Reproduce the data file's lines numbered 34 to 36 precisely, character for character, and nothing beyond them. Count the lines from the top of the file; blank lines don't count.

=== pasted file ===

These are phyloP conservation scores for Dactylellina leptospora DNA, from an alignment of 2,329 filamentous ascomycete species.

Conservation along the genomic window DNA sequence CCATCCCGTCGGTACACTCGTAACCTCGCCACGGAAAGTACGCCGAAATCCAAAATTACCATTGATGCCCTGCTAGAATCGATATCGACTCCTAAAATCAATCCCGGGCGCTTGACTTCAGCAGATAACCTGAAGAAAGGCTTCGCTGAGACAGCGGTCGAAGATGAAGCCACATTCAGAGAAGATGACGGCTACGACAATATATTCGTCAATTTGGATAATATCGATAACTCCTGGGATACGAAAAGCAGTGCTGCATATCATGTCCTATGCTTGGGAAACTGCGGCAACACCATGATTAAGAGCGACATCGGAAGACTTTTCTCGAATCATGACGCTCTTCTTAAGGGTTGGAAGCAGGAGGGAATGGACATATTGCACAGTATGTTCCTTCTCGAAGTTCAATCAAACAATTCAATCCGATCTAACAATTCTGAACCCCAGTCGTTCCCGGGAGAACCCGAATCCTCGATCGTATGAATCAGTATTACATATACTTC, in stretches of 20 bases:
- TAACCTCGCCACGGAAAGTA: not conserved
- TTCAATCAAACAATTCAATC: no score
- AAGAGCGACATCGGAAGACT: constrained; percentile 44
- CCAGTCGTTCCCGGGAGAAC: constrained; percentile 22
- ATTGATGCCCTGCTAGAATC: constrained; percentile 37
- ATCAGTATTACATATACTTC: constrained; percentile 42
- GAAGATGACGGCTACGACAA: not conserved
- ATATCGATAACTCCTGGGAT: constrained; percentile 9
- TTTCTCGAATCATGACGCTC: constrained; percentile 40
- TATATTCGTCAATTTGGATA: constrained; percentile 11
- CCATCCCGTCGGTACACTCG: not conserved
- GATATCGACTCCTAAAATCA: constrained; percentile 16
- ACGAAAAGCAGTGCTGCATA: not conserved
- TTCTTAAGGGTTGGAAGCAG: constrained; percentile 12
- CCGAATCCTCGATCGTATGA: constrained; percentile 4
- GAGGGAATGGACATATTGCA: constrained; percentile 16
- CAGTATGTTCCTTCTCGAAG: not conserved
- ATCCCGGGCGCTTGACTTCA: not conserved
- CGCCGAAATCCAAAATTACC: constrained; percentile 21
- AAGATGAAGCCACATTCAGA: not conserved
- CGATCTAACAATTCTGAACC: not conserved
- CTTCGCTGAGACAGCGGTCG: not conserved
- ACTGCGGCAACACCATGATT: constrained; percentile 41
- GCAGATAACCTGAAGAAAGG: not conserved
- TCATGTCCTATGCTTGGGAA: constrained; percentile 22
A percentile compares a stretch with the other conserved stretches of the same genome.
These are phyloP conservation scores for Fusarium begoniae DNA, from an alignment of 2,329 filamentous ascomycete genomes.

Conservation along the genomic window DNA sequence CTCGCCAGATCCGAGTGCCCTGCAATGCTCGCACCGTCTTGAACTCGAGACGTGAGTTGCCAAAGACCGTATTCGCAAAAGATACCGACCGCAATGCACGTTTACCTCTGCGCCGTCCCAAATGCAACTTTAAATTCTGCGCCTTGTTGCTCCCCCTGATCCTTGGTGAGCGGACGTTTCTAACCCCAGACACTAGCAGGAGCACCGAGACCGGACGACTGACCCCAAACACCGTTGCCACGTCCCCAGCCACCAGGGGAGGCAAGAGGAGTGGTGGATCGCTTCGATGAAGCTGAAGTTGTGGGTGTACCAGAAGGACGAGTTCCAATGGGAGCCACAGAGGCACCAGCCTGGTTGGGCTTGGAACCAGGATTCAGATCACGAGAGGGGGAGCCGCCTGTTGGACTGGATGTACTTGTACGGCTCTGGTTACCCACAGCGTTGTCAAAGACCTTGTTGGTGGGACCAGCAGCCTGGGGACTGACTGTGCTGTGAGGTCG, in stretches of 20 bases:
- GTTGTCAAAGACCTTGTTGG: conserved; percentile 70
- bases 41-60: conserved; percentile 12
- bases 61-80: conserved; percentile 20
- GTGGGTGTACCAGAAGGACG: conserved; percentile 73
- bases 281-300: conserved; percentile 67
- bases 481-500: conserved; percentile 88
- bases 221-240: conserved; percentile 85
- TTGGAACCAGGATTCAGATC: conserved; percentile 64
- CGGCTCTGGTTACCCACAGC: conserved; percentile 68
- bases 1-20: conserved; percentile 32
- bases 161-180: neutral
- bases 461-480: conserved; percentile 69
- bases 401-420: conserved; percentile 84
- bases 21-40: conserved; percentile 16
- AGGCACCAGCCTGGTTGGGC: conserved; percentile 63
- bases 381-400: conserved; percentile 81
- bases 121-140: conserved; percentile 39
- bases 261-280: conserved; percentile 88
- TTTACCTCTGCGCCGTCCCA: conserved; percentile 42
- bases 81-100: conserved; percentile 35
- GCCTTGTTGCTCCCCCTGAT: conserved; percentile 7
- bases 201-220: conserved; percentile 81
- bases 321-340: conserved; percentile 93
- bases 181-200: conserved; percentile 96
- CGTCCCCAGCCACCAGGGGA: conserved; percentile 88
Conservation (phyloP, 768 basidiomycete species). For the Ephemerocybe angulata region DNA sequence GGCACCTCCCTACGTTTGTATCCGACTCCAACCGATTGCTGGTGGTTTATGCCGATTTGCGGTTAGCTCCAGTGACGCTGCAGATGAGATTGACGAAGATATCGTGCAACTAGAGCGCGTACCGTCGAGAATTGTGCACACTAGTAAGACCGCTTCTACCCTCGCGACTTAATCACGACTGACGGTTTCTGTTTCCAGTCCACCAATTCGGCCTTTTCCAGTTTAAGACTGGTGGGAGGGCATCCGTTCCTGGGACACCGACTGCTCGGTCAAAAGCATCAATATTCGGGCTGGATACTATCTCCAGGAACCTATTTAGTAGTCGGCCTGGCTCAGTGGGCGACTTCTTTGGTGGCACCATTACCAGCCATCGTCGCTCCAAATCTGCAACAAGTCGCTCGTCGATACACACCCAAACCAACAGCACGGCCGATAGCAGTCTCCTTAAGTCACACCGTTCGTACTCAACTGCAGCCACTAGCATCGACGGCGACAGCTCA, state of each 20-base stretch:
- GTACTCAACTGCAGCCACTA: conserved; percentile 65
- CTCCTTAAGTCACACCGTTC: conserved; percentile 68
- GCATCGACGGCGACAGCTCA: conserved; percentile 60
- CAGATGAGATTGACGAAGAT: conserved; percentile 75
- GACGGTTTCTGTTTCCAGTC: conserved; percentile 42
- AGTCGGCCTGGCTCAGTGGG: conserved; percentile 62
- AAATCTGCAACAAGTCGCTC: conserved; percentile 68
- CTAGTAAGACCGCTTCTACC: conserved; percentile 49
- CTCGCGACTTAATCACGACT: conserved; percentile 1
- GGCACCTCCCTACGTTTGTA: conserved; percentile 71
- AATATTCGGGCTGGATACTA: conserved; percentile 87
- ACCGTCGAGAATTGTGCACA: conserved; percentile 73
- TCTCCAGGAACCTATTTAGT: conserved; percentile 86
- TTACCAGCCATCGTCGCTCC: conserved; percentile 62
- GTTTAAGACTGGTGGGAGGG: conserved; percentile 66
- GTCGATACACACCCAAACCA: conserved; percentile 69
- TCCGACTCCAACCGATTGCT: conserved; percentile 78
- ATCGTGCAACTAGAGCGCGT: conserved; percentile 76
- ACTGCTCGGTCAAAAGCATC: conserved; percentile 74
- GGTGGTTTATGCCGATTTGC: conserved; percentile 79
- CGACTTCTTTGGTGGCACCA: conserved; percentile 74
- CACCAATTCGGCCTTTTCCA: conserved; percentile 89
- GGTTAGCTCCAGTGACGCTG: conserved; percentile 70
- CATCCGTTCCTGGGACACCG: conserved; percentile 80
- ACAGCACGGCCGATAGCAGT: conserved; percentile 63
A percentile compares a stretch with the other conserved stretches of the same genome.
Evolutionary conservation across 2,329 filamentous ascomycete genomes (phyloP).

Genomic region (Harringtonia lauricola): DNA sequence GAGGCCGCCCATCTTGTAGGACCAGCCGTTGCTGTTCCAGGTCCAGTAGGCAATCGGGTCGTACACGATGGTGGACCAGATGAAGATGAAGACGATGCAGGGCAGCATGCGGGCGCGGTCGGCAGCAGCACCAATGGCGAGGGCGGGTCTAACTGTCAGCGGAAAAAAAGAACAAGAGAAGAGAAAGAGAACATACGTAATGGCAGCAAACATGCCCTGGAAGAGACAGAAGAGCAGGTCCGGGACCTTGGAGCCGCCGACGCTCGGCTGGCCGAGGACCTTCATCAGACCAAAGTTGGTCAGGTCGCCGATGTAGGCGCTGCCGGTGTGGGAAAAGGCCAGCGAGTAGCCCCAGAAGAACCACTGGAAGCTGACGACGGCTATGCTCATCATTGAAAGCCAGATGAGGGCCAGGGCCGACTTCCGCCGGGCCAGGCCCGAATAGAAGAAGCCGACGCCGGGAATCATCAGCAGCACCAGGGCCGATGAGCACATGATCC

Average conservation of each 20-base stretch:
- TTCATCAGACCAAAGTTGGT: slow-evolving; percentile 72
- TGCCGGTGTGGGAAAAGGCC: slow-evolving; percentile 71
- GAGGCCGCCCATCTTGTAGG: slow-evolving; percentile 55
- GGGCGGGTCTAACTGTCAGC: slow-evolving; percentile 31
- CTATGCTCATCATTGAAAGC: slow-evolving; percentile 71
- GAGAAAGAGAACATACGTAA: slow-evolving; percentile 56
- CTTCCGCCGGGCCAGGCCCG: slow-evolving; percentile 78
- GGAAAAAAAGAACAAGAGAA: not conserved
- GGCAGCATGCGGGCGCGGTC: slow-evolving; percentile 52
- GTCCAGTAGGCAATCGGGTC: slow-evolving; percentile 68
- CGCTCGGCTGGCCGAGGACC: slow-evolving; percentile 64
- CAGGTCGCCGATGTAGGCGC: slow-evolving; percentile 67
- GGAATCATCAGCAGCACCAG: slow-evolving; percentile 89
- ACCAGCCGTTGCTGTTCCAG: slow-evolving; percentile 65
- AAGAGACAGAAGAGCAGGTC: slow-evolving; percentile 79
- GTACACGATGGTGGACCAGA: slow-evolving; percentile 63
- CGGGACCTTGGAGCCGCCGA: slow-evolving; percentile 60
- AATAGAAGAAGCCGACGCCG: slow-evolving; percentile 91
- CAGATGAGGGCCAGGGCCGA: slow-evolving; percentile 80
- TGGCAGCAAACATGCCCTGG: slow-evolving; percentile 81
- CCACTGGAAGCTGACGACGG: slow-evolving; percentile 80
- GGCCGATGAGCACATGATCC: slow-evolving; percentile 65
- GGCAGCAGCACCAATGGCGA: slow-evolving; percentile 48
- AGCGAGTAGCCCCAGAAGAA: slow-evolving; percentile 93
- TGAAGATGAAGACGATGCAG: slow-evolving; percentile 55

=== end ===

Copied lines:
- GTGGGTGTACCAGAAGGACG: conserved; percentile 73
- bases 281-300: conserved; percentile 67
- bases 481-500: conserved; percentile 88